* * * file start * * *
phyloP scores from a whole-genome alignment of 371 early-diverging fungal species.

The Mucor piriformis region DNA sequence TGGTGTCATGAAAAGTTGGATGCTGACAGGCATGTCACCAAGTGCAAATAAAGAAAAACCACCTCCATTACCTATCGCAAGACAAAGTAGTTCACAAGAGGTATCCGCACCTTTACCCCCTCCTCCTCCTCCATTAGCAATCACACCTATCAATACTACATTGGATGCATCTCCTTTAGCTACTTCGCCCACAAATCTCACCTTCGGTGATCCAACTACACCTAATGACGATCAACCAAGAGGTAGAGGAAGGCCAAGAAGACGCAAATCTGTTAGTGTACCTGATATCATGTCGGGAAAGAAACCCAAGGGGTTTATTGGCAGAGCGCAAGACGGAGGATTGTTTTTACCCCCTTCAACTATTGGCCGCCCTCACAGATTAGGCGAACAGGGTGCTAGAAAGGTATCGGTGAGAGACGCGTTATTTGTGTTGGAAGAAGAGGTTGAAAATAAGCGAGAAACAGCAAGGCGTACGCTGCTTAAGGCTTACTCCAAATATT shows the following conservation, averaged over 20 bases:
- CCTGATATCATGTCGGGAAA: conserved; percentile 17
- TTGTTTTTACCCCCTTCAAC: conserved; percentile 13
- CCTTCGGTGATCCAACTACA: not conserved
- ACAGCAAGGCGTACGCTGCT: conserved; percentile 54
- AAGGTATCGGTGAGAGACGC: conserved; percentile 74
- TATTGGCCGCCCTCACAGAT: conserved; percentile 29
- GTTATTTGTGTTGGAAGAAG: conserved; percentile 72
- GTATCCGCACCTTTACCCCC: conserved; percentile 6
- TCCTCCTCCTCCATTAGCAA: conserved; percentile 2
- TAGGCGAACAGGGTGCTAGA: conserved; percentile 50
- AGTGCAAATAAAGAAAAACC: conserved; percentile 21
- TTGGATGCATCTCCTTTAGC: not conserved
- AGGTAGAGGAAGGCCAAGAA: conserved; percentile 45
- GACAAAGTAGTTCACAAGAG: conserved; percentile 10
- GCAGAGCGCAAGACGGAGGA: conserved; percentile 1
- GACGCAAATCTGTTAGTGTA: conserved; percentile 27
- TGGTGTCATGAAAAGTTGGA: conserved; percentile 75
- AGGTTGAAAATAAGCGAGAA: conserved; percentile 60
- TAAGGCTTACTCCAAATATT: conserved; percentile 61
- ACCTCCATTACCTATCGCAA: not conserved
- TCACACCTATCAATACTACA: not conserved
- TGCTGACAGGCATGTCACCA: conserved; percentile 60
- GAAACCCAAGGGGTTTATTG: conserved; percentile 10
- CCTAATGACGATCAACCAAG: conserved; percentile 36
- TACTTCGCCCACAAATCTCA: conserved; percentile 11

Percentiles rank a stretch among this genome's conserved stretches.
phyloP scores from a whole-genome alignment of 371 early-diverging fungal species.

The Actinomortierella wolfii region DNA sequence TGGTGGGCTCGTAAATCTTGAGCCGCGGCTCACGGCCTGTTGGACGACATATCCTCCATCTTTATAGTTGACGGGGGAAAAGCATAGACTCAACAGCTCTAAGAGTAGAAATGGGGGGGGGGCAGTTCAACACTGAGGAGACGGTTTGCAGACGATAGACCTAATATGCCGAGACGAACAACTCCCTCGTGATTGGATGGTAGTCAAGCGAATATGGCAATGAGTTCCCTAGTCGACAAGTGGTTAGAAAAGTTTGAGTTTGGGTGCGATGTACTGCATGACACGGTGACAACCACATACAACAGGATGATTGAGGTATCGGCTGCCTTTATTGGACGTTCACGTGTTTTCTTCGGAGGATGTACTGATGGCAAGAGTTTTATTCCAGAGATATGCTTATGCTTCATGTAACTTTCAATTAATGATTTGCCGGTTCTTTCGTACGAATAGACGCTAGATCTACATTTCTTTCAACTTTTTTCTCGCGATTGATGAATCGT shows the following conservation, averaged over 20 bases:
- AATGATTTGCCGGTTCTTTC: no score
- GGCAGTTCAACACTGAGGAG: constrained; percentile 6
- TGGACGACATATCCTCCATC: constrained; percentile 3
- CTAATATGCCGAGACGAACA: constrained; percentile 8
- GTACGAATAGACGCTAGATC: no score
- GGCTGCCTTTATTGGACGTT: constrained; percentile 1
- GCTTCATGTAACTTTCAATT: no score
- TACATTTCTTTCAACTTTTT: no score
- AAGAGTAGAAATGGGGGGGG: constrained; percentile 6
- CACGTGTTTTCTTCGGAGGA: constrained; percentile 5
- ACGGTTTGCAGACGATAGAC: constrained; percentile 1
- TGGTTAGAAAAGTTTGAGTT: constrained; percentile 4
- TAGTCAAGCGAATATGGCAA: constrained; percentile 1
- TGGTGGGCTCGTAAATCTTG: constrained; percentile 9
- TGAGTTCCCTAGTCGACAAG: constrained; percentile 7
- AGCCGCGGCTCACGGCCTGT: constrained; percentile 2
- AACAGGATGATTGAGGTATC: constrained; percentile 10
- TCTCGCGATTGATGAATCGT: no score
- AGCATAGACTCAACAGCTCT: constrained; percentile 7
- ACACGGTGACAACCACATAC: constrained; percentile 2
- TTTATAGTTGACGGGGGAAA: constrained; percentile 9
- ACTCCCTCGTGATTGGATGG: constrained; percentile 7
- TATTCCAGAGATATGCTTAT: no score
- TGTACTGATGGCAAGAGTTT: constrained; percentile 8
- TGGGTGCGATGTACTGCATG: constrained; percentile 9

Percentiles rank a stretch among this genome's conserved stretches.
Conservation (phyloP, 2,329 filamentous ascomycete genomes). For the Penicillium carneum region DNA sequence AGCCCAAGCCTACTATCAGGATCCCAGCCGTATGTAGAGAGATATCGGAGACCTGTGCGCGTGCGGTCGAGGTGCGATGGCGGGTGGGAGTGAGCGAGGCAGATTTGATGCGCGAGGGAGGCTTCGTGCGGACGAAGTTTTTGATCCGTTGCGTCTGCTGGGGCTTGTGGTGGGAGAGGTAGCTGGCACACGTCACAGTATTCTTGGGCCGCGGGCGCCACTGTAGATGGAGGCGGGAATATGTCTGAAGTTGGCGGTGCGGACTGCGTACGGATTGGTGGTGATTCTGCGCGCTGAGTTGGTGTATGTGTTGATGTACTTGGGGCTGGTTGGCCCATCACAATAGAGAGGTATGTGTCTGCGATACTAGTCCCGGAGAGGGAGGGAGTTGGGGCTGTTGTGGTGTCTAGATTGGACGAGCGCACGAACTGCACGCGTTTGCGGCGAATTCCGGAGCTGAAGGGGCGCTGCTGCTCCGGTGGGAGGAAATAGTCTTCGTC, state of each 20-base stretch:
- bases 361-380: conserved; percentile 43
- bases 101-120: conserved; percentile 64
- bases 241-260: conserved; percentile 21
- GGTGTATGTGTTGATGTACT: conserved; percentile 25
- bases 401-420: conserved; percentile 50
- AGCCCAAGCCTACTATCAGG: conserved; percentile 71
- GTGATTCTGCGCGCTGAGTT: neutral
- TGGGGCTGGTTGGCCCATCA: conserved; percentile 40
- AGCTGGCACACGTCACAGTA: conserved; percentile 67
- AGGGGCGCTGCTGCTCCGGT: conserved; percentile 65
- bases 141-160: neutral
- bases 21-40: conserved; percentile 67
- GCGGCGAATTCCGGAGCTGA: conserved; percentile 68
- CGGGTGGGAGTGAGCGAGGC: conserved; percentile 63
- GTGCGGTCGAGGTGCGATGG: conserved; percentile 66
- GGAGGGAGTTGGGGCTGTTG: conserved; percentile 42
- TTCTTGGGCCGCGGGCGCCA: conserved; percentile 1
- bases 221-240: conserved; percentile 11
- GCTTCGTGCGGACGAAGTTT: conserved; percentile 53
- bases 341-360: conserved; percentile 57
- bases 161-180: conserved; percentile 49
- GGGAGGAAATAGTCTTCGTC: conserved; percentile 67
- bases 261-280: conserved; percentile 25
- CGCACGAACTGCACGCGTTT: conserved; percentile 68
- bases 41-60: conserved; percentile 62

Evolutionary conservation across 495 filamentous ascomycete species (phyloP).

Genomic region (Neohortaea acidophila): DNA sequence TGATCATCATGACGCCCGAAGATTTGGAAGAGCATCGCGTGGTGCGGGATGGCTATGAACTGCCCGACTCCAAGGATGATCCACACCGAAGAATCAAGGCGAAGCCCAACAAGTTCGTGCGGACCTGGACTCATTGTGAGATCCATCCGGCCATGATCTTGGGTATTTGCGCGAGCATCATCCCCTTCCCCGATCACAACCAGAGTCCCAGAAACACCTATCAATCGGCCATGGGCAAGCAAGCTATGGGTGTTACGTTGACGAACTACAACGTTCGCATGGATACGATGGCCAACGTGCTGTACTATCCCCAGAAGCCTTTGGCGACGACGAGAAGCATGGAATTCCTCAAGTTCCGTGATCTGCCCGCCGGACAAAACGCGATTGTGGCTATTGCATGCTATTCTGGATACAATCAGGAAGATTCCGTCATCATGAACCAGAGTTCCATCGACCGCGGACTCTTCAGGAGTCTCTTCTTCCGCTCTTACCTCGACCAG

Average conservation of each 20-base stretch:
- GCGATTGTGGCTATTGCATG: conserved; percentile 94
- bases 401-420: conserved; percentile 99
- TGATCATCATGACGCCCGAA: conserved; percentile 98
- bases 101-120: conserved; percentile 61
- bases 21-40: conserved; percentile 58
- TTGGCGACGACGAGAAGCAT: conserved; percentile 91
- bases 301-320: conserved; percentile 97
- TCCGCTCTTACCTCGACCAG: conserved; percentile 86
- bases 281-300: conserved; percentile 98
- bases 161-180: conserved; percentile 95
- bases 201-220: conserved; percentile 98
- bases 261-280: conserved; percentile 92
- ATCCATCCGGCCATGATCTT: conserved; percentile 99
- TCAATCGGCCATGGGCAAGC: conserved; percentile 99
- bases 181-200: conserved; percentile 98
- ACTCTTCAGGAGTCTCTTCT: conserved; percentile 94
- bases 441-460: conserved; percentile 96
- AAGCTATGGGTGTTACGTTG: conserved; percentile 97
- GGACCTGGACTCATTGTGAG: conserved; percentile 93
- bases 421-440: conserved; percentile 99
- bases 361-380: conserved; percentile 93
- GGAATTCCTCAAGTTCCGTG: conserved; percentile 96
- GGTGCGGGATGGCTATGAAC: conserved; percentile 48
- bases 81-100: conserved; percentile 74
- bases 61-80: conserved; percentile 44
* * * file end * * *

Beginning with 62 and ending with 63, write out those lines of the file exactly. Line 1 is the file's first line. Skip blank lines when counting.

- bases 401-420: conserved; percentile 50
- AGCCCAAGCCTACTATCAGG: conserved; percentile 71